“But that being said, I think there are a whole lot of people at this school that are overplaying the article about his Rhodes scholarship candidacy. I think that’s a moot point, really. I think that doesn’t really have anything to do with what kind of football coach he is. He’s a great guy and a great football coach, and he’s the right person for the job at this school.”
Williams, it turns out, also misrepresented his pro football credentials as part of his official Yale biography.
He had asserted that he signed with the San Francisco 49ers as a free agent in 1993 and spent 1993 on the team’s roster as a linebacker. Both claims proved to be untrue. There is no mention of him in the team’s media guide under “all-time roster,” and when contacted by The Times about Williams’s claim that he had signed with the team as a free agent, a spokesman said the team’s accounting office had no record of ever issuing a W-2 form to Williams.
Williams, Yale’s first African-American head football coach and the Ivy League’s second, took over the program in 2009. It was his first head coaching assignment. In three seasons his record was 16-14, including three losses to Harvard.
In his first meeting with Harvard, in 2009, Yale was holding a 10-7 lead with two and a half minutes to play when he ordered a fake punt on fourth-and-22 from the Yale 25-yard line. The call mystified almost everyone. Harvard stopped the fake, took over in Yale territory and went on to score with 92 seconds left to post a 14-10 victory.
The story line for this year’s game centered on Witt’s choices: the interview or the Game. Rhodes officials took plenty of heat for not rescheduling the interview, even though the date is known well in advance and applicants are informed it is set in stone. Witt knew it.
His situation was well chronicled in the local and national news media. There was talk of perhaps chartering a plane. But with a noon start to the game and a morning interview in Atlanta — with the possibility of a second in the afternoon — there was no wiggle room. At the time, Williams said of Witt: “I know it’s hard. It’s difficult to be put in that situation.” Williams added, “I know he’ll the make the right decision.”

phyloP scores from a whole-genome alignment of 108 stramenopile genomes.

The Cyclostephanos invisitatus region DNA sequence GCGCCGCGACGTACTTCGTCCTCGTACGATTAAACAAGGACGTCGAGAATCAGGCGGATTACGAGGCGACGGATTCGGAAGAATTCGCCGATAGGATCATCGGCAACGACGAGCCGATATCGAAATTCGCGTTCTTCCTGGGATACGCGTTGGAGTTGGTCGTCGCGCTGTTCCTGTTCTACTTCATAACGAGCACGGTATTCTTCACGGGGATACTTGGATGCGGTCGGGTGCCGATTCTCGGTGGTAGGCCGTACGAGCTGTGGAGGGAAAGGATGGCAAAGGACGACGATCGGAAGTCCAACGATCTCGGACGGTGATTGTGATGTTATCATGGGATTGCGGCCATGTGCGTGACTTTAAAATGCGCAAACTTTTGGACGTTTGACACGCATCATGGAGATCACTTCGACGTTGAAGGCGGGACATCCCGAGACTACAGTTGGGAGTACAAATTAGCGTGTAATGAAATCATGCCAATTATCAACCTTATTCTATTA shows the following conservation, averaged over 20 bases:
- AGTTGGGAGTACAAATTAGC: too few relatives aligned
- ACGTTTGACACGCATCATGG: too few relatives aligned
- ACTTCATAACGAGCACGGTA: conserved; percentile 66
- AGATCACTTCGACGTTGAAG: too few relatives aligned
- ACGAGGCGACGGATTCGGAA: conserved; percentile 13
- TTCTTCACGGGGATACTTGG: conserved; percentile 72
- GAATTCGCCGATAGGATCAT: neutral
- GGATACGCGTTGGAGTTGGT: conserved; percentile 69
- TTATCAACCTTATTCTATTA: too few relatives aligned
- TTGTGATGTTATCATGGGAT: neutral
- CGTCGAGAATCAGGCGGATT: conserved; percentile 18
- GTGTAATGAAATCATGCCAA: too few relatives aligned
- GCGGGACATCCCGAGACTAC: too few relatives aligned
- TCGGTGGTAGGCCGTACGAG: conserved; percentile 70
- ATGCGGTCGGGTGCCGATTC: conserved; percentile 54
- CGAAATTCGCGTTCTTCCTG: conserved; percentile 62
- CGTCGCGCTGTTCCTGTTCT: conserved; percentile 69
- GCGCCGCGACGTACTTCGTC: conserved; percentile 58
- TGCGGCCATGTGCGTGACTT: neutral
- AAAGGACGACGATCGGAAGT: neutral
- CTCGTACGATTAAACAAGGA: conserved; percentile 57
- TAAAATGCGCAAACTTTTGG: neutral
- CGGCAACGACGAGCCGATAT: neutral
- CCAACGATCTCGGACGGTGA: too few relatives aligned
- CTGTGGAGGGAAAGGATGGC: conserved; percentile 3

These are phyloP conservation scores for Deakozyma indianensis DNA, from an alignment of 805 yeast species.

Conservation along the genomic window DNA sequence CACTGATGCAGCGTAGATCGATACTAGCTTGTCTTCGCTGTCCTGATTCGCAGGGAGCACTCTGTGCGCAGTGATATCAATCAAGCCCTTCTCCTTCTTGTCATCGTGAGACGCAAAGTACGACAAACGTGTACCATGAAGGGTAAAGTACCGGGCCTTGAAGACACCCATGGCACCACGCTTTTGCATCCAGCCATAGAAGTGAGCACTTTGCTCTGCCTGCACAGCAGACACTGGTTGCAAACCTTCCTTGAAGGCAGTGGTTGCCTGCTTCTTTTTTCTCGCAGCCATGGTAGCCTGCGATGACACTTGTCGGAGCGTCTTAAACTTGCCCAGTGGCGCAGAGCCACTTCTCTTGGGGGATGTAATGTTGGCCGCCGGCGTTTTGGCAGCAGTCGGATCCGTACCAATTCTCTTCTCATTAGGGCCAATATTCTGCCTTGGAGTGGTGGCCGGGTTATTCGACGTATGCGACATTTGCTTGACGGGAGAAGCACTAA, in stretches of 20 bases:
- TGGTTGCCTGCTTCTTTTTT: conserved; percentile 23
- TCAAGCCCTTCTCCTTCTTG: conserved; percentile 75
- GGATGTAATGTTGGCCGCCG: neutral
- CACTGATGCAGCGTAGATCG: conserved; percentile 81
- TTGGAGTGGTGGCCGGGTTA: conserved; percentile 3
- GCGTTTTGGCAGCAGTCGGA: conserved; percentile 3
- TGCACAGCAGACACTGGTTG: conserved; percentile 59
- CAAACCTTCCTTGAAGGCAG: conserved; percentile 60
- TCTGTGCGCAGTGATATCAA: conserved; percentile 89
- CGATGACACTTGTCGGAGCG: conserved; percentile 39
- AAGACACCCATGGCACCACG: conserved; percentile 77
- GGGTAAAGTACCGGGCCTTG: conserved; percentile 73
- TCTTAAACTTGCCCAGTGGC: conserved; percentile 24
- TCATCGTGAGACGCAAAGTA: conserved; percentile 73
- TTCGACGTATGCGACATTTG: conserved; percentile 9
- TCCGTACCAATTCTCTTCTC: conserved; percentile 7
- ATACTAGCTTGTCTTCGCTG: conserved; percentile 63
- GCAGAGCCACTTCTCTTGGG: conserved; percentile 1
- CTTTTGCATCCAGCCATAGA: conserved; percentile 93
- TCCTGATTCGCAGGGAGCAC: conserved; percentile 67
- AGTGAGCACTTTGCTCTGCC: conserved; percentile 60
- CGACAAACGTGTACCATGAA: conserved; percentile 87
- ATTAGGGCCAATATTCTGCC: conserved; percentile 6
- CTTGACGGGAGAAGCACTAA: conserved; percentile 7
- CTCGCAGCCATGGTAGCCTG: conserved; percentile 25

Witt’s story gained attention just as the child sexual abuse scandal fully engulfed Penn State. Jerry Sandusky, a longtime top assistant to Joe Paterno, had been charged with molesting young boys over many years. Paterno, who had failed to act aggressively when alerted years ago that Sandusky had been seen assaulting a child on Penn State property, was soon fired.
The Penn State scandal, at the time, was only the latest and worst in a series of embarrassments for college football programs. The University of Miami was placed under investigation this fall after it was reported that a convicted swindler had deeply infiltrated the football team, with cash and favors. Ohio State Coach Jim Tressel lost his job, in part for failing to report and later lying about a scandal involving his players.
Before arriving in New Haven, Williams had coached linebackers for two years for the Jacksonville Jaguars in the N.F.L. Before joining the pro ranks, he had been an assistant at San Jose State, Stanford, Hawaii and Washington.
Williams’s resignation is effective Dec. 31. Yale’s athletic director, Thomas Beckett, said the university would begin a search for his successor.